Apple’s $400 billion buyback program

“One of the more certain items found with Apple’s upcoming 2Q19 earnings is that the board will approve increases to the company’s share buyback authorization and the quarterly cash dividend,” Neil Cybart writes for Above Avalon. ”

“The two capital return initiatives continue to be polarizing topics as Apple holds more than $100 billion of excess cash on the balance sheet,” Cybart writes. “A closer look at Apple’s buyback and dividend trends suggests the company’s board still has a strong incentive to increase Apple buyback authorization in a big way next week.”

“My expectation is that Apple’s board will approve an increase in buyback authorization in the range of $75 billion to $100 billion. This will bring Apple’s overall buyback authorization to approximately $400 billion,” Cybart writes. “My expectation is that Apple’s board will approve a 14% increase in Apple’s quarterly cash dividend to $0.83 per share, up from $0.73 per share. ”

Much more in the full article – recommendedhere.

MacDailyNews Take: Bring ’em on! Those buybacks are simply massive and the dividend are a nice little reward for those smart enough to own Apple shares!

12 Comments

  1. Steve Jobs produced delightful products that mostly just worked; He did not give away money.

    Why reward “pumpers & dumpers” who are blood suckers with dividends, unearned free money?
    Why reward short sellers with dividends, unearned free money?

    Why can’t Apple use that money to start a bank instead?

    1. Dividends make sense. They pump money into the economy which makes the economy grow (as well as helping savers like me build a savings for retirement).

      Stock buybacks on the other hand are deflationary. Other than burning cash, stock buybacks are one of the few ways to destroy wealth. But it’s an action encouraged by the GOP’s Tax Scam™ passed in 2017. Our country would be better off if all the money from buybacks was spent on taxes instead so at least the money would be circulated in the economy.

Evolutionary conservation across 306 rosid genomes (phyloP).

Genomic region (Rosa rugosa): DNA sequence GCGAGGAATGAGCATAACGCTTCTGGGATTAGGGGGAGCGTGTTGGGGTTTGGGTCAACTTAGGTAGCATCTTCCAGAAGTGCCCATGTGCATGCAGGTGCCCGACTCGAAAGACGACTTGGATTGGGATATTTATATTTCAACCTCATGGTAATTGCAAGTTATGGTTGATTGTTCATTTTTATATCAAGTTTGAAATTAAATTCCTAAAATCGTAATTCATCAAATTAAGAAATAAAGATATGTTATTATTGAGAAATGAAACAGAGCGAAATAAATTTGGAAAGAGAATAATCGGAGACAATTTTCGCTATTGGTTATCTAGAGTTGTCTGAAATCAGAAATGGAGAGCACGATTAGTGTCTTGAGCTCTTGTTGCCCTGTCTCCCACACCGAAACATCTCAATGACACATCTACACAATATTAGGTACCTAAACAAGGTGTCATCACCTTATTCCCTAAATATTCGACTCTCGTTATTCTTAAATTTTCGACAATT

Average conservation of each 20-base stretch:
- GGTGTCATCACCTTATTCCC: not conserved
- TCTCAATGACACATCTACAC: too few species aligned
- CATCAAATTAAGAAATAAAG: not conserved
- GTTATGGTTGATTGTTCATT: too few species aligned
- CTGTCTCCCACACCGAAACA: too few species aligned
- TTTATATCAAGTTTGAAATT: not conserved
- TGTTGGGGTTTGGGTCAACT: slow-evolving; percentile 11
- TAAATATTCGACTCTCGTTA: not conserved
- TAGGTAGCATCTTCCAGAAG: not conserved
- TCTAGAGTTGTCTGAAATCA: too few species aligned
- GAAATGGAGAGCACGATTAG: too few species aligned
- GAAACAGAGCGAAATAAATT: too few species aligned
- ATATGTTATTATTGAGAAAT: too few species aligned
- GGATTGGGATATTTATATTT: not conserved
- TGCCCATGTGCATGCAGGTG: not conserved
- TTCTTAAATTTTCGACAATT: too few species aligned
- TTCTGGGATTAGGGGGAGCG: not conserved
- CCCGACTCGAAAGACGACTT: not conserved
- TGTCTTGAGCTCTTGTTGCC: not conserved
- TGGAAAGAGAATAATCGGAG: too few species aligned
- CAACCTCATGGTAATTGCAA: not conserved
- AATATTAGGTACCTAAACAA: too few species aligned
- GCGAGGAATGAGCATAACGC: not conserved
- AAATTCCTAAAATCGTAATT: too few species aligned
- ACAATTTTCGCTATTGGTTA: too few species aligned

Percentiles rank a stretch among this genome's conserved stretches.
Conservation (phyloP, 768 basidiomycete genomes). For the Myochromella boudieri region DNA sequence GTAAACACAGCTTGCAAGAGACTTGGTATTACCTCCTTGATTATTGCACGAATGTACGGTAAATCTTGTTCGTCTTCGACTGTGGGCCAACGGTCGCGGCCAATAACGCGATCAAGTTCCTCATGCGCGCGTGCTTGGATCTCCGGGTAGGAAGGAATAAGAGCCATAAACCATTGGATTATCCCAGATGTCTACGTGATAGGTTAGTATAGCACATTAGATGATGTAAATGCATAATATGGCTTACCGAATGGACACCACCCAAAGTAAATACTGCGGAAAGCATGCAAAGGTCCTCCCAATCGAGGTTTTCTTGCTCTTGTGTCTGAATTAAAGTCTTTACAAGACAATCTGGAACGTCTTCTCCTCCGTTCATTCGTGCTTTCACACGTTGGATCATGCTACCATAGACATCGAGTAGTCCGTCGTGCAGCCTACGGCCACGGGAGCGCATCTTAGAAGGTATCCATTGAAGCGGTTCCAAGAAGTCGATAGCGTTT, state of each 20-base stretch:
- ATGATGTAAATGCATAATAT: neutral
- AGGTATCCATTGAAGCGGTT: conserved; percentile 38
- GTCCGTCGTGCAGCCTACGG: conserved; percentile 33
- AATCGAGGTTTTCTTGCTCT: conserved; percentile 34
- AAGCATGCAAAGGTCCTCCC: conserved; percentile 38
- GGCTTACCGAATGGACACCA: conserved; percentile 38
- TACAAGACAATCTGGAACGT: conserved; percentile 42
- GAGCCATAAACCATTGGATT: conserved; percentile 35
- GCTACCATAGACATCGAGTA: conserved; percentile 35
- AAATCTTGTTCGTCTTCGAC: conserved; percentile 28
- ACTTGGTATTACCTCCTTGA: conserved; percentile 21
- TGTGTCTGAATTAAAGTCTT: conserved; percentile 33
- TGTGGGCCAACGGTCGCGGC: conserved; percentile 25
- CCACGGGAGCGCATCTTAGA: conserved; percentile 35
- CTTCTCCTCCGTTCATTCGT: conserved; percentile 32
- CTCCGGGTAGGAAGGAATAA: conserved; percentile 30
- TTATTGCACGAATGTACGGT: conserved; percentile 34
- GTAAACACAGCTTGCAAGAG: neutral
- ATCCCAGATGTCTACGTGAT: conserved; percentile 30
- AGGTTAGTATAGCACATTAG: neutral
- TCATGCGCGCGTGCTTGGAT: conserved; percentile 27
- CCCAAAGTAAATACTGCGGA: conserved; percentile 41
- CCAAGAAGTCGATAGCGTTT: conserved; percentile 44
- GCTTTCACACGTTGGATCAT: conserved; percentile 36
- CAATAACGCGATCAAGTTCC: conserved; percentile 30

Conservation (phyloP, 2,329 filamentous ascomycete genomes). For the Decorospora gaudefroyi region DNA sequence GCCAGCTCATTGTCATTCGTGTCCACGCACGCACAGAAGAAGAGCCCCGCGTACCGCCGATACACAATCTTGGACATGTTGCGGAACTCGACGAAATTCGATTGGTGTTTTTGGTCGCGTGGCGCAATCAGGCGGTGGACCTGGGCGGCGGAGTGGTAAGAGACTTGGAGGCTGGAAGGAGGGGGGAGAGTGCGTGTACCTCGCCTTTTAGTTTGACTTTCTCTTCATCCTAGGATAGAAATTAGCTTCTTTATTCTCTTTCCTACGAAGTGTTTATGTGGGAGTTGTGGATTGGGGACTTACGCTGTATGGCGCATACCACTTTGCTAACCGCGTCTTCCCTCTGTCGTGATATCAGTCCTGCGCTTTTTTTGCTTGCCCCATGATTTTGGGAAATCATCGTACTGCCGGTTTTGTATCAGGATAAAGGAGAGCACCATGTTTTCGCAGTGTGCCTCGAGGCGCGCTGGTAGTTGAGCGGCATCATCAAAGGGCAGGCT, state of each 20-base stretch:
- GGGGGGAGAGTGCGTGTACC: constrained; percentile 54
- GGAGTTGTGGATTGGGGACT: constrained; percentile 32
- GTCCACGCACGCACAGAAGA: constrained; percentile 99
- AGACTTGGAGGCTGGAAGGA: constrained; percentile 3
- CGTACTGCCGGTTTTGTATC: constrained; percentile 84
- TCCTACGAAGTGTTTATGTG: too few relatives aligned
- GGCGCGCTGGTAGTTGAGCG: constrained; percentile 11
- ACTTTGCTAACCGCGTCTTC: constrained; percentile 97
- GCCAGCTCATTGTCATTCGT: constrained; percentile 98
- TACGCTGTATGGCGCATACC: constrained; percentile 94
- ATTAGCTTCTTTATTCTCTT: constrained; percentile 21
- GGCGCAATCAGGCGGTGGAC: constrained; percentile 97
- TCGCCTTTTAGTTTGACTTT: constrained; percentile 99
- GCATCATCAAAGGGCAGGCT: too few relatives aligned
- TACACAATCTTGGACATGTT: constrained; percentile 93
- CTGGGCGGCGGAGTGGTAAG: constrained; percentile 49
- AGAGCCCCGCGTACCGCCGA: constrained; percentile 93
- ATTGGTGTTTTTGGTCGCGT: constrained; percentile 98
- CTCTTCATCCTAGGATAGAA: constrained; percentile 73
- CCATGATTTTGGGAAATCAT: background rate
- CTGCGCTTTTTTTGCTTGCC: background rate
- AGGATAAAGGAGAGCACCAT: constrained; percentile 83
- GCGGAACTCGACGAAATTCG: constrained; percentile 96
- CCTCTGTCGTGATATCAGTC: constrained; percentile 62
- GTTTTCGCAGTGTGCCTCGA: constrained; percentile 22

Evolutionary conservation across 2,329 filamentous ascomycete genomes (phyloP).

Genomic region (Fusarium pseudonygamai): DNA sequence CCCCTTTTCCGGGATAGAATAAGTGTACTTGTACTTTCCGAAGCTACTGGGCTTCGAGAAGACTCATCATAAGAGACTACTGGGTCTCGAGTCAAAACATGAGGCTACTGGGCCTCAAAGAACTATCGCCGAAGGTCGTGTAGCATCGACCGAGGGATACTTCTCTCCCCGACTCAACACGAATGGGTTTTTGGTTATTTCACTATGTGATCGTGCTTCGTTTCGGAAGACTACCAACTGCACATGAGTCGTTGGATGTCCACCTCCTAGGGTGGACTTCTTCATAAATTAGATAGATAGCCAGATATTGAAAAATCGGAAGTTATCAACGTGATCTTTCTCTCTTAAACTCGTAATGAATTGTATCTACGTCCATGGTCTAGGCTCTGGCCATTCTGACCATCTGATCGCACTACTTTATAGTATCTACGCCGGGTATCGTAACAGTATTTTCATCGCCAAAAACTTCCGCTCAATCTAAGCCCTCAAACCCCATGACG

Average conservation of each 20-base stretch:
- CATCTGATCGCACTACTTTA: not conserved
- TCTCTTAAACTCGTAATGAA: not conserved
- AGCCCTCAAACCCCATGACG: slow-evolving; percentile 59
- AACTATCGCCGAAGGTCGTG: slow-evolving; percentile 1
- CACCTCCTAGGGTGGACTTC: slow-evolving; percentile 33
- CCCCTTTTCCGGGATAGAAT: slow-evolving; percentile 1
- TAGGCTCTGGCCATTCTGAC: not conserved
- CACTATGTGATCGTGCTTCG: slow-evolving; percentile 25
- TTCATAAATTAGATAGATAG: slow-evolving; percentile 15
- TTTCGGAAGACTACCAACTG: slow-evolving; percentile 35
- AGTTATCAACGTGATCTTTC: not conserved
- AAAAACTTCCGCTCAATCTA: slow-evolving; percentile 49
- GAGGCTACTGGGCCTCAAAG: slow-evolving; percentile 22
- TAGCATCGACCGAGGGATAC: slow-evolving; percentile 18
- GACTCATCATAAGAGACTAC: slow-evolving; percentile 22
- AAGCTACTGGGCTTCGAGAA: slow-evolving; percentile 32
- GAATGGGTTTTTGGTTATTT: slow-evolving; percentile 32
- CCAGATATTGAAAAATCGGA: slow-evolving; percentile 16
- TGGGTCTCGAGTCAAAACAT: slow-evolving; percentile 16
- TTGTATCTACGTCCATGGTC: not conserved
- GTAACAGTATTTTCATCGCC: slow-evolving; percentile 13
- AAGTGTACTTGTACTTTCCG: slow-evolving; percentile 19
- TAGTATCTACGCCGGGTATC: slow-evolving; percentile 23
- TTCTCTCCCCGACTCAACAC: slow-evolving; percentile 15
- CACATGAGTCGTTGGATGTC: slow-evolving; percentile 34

1. We need to pump and dump the Dingler and the Tommy Boy, and MDN and the world of Apple will be better places. Take Apple Cyscummic with you, too.

        1. Well that was such a lovely contribution to the discussion. You provide another nominee to add to MDN’s growing ban list: you, you worthless hate filled troll.

    2. “Steve Jobs… did not give away money.”

      When Steve Jobs died Apple had maybe $40-50 billion in the bank. Apple is now sitting on a quarter trillion dollars of cash. And Tim Cook isn’t “giving away money”, he’s transferring it to the shareholders who own Apple.

      Apple should be investing the money they earn into their operations, and into creating future product lines and businesses. I’d even like to see them make some bold, strategic acquisitions if they make sense.

      Apple has enough cash to do that and provide some to the people who own the company.

      1. The supremely wealthy Apple does not need outside ownership so keeping them makes no sense because investors in such a supremely wealthy company add no value. They added value only when Apple needed to get the company going.

        1. The owners of a company don’t add value to a company, the company adds value to the owners : )

          You could argue my toaster doesn’t need an owner, but well, what’s it going to do about it?

          1. The staff creates value for the company by selling products and services it creates while investors, who are no longer needed in a wealthy corporation such as Apple is, remove value, worse, they are a burden and a distraction.